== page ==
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Trump Admits Similarity to 'Maniac' Sanders


Donald Trump acknowledged during MSNBC's town hall event on Wednesday that he shares a key similarity with Bernie Sanders, the Democratic presidential contender he has previously called a maniac.

"Morning Joe" co-host Mika Brzezinski had asked Trump who she was describing when she talked about a political outsider who tapped into voter anger, delivered a populist message before thousands at rallies, argued for hedge funders to pay more in taxes and called for health care for everyone.

"You're describing Donald Trump," the Republican presidential candidate said.

"Actually, I was describing Bernie Sanders," Brzezinski said.

Trump agreed that "there's one thing we're very similar in: He knows our country is being ripped off big league — big league — on trade."

But Trump said Sanders' problem is that "he can't do anything about it."

He added that he'd rather run against Hillary Clinton "just because I'd love to beat Hillary."

Photo Credit: AP
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Ex-National Guardsman Used Computer to Entice Minors Into Sex Acts


A former member of the Connecticut Air National Guard has plead guilty to using a computer to coax children to engage in sexual activity, according to the United States Attorney's office.

Keith Haessly, of East Hampton, was originally charged in June 2015. On Thursday, the 46-year-old man was found guilty of enticing numerous young boys to engage in unlawful sexual activity, according to court documents.

Haessly posed as a young girl under the alias Amy Finch on Skype and Omegle and would use previously-recorded videos of females to entice the boys, said Deirdre M. Daly, United States Attorney for the District of Connecticut. Haessly would record the boys' sexual activity and gave some of the images to an individual in Virginia.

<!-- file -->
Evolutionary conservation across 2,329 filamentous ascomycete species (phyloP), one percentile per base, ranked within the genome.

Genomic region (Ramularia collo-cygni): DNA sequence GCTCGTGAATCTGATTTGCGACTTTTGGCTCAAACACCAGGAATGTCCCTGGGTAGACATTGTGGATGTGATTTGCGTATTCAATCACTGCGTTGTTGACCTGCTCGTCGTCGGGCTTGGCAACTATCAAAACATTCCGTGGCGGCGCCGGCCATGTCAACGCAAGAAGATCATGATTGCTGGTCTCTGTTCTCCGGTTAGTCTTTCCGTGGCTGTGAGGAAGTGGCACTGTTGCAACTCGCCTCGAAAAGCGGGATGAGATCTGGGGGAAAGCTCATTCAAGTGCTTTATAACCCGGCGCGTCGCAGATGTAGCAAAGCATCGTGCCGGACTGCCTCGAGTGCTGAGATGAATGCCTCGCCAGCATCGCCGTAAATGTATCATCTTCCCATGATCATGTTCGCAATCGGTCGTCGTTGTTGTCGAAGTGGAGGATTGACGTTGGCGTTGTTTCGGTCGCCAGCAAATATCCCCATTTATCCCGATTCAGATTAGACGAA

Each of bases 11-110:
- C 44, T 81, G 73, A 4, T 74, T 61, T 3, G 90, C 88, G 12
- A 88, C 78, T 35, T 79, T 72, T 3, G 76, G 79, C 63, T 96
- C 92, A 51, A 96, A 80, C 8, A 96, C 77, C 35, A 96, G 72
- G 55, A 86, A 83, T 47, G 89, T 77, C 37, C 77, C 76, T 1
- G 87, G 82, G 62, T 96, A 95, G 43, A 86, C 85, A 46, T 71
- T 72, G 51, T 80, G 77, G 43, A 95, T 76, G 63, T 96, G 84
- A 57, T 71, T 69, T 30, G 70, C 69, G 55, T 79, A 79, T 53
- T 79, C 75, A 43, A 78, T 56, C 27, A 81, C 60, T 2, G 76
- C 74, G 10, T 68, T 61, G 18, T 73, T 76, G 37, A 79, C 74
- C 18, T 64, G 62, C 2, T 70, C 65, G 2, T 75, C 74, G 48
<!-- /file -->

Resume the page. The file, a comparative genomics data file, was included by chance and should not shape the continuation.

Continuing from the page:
Investigators have identified 48 victims so far. 

Haessly pleaded guilty to one count of use of an interstate facility to persuade a minor to engage in unlawful sexual activity, an offense that carries a mandatory minimum term of imprisonment of 10 years, a maximum term of imprisonment of life and a fine of up to $250,000, according to Daly's office.

A date for sentencing has not been set. 

Photo Credit: File – Fairfax Media via Getty Images

Poll: Sanders Outperforms Clinton in Hypothetical General-Election Matchups


Vermont Sen. Bernie Sanders does better than former Secretary of State Hillary Clinton against Republican front-runners Donald Trump and Texas Sen. Ted Cruz in a hypothetical general election race, according to a new NBC News and Wall Street Journal poll. 

Photo Credit: AP

Armed Male Reported at UMass


The armed assault of a student led the campus to shut down at the University of Massachusetts Amherst Thursday evening.

Police say two suspects, one of whom showed a handgun, attacked a male victim around 5:15 p.m. in Pierpont Hall.